Of all the available backhaul choices for LTE macrocells and small cells, by 2018, sub 6GHz OFDM NLOS technology will become the most popular for “last mile” backhaul. Fiber-based backhaul will be the second most popular choice, where it is available, followed by millimeter wave and the traditional LOS microwave links.
“The large change in backhaul type we see from 2013 to 2018 is due to the very strong ramp of LTE small cells with the number of LTE small cells deployed exceeding that of LTE macro eNodeB’s in 2016 and reaching more than 2X the number of LTE macrocells by 2018,” says Nick Marshall principal analyst at ABI Research.
ABI Research’s new report entitled “LTE Backhaul, Fronthaul, and Flexihaul Considerations” discusses the impact on backhaul from LTE networks and includes LTE evolution to LTE-A and LTE-B, SON, synchronization, the X2 interface, and many other topics.
The influence of HetNets on backhaul is also discussed and thanks to the increased scale of a small cell network with dozens or even hundreds of small cells deployed backhaul becomes essential to avoid or minimize inter-cell interference and to avoid overburdening the macro network with signaling or data traffic.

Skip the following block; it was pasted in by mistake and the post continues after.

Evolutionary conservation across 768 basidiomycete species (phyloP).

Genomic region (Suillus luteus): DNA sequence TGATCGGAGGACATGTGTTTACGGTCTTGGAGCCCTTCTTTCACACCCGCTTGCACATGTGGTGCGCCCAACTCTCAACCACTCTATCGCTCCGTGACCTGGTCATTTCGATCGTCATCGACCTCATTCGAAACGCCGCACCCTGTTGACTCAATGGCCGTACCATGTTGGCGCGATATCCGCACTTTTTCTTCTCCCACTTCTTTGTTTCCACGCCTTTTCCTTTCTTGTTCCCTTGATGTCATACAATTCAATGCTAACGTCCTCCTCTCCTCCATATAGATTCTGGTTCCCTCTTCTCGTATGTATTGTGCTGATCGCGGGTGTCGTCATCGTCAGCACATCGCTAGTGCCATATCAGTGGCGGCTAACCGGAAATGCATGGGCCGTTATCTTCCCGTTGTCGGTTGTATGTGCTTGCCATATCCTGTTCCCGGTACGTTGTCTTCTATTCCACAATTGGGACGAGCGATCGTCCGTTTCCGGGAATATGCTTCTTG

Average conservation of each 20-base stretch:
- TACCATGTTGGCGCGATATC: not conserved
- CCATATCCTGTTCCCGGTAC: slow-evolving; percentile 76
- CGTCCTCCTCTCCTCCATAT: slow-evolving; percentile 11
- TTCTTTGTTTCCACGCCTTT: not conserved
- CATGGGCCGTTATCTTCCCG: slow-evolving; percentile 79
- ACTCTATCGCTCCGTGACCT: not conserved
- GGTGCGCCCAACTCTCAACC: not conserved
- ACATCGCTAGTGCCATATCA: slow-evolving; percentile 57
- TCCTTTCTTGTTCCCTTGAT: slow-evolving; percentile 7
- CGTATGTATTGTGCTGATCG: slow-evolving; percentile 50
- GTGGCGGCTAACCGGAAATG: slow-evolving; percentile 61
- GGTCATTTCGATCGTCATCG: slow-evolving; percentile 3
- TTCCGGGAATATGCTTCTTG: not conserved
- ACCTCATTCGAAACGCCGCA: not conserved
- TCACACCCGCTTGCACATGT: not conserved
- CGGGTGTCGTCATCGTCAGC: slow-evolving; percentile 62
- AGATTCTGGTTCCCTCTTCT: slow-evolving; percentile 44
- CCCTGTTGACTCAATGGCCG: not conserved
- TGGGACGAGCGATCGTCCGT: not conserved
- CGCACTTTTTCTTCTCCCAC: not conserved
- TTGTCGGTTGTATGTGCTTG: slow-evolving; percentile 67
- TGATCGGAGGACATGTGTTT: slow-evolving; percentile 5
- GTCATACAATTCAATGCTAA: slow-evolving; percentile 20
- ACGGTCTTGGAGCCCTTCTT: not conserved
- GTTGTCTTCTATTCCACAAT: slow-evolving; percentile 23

“We found that SON is a key enabler for a successful LTE deployment, particularly when a small cell underlay is present, and that the increasing sophistication of SON in the upcoming 3GPP releases places strict latency and synchronization demands on backhaul,” continues Marshall.
The report also discusses fronthaul and describes the connections transporting data from the base station at a cell site to an RRH in CRAN architectures.
These findings are part of ABI Research’s Mobile Backhaul Research Service, which includes research reports, market data, Insights and competitive assessments.